American Diner Stories
My Nana was a hard-working Polish woman who grew up on a farm in Western Massachusetts and later moved to Connecticut. I still remember it to this day. When I was young boy, probably 6 or 7 years old, my Nana Helen took me to Curley’s Diner in Stamford, CT. Though I don’t quite recall what the outside of the diner looked like, I distinctly remember that the inside was full of busy happy people. Lots of folks talking, coffee cups clinking, sounds and smells in the air, and the food was Oh-So-Yummy.
This time period was very magical for me. I think, in a way, I have become a super-fan of the diner culture. Over the years I’ve always had a hometown diner where I could socialize and grab a bite. When I lived in Shelton, CT I would regularly stop in at the Plaza Diner or the Valley Diner. This is where I met Mr. Perry, Damon, and Jimmy―a group of Greek businessmen who owned the diners. But, they were more than just a group of men working together though; they were a tribe.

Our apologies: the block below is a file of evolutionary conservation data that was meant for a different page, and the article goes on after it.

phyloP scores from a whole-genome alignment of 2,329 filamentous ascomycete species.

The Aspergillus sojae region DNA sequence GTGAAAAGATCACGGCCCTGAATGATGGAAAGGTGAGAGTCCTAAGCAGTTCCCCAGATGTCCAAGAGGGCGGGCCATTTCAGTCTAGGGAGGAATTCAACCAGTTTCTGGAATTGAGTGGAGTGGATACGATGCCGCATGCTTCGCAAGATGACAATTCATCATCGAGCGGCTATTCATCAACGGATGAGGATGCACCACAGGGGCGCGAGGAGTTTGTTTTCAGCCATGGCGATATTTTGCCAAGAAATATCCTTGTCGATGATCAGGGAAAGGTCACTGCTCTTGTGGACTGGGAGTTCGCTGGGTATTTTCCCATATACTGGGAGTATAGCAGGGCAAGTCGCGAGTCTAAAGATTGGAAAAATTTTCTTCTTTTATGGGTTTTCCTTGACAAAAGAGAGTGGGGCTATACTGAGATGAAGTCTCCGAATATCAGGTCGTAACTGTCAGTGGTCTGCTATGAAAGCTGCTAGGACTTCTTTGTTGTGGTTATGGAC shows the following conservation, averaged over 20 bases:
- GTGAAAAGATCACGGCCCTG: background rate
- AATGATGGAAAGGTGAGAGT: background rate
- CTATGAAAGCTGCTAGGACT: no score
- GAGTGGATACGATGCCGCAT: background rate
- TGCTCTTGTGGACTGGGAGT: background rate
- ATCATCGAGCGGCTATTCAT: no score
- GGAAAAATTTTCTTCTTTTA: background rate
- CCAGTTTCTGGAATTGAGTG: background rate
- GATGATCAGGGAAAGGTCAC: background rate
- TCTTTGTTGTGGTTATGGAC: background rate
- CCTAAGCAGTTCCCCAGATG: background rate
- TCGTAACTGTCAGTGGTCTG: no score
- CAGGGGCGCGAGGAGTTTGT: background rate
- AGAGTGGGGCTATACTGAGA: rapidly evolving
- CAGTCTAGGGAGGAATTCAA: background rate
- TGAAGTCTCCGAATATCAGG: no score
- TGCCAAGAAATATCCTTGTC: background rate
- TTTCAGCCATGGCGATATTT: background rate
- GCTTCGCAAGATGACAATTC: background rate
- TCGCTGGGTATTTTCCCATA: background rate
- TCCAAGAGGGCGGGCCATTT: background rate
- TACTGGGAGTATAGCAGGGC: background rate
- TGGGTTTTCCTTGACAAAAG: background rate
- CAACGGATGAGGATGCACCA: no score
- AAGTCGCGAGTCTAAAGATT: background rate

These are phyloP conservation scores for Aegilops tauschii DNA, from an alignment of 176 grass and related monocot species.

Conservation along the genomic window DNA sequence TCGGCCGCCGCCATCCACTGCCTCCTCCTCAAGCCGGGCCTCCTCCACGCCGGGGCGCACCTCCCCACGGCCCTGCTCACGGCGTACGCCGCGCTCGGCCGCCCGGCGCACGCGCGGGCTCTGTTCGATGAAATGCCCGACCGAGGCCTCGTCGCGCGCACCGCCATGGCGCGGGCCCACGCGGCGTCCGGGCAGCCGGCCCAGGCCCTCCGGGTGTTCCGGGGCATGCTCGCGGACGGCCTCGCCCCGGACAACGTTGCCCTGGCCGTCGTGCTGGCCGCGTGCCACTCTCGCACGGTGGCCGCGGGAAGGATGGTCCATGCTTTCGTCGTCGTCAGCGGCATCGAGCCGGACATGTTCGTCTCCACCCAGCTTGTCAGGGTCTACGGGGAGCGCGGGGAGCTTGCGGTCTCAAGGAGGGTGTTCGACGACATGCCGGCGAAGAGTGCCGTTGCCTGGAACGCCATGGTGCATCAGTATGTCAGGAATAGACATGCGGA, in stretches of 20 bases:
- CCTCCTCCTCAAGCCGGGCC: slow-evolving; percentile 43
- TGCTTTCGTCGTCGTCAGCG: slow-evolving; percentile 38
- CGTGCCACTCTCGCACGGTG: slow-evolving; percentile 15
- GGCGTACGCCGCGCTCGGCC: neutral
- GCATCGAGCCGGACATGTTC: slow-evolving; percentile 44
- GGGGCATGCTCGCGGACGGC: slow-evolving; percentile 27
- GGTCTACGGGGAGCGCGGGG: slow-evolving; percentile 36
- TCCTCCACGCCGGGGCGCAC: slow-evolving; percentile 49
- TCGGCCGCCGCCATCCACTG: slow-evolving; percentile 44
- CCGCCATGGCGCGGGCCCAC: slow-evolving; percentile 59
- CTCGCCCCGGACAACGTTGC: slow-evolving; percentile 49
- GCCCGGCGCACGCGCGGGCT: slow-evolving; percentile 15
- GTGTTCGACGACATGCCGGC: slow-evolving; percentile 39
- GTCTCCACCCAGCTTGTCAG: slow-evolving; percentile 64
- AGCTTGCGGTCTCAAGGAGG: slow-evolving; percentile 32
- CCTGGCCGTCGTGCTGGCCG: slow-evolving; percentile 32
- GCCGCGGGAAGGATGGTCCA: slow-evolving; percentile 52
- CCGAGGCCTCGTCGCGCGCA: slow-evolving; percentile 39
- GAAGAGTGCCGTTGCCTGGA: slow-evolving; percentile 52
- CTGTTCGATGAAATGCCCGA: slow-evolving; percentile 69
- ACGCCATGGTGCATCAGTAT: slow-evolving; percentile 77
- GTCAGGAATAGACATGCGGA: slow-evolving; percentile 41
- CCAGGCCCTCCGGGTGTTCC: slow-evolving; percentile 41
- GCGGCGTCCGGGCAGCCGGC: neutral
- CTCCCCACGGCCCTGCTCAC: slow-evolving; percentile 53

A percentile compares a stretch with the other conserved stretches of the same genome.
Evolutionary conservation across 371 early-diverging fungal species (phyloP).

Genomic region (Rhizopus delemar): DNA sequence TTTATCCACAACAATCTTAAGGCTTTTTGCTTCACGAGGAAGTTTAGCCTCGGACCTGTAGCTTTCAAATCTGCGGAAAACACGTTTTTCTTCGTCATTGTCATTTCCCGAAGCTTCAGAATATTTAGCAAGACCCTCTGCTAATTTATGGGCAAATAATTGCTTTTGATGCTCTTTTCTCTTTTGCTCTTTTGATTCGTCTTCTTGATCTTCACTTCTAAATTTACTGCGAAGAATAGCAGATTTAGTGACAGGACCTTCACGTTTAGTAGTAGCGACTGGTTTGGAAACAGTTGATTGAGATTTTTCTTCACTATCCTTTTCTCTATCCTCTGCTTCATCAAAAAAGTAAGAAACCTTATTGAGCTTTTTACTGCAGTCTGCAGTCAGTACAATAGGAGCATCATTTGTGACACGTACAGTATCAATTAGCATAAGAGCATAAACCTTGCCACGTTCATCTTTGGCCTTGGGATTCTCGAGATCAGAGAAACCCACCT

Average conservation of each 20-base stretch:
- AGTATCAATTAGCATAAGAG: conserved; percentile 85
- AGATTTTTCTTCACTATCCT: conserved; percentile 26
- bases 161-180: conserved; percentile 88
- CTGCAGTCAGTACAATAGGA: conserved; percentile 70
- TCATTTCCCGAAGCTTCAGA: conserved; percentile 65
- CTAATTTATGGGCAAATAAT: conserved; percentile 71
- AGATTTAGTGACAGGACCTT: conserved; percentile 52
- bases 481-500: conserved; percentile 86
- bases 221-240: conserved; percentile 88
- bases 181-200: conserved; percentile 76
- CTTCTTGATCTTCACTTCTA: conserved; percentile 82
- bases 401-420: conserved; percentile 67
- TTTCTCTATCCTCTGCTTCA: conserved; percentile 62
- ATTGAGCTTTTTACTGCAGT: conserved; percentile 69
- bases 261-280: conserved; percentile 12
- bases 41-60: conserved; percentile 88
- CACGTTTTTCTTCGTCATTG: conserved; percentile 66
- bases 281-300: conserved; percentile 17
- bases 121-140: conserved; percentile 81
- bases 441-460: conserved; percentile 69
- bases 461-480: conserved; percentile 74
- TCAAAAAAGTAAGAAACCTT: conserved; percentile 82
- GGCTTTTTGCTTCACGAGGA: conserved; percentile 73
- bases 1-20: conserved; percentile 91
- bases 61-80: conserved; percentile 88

Flash forward a few years. Hello Garden State! I moved to Jersey City and married the love of my life Adrian. I didn’t know that New Jersey was considered the diner capital of the world. Prior to moving, I had just been laid off from my health insurance job and I was beginning to learn a new skill set of photography.
One of my first jobs was with the Coach House Diner in North Bergen, NJ. They hired me as a freelancer to build their website. Afterwards, they asked me to stay on to take pictures and to help with their social media accounts. I also met Tom, from Restaurant Graphics, while working at the Coach House. Tom’s company actually makes the menus for just about all of the diners in the Tri-State area. This is where the idea of making a documentary came to life.
Join me on this journey as we eat, drink and record a ‘Diner Story.’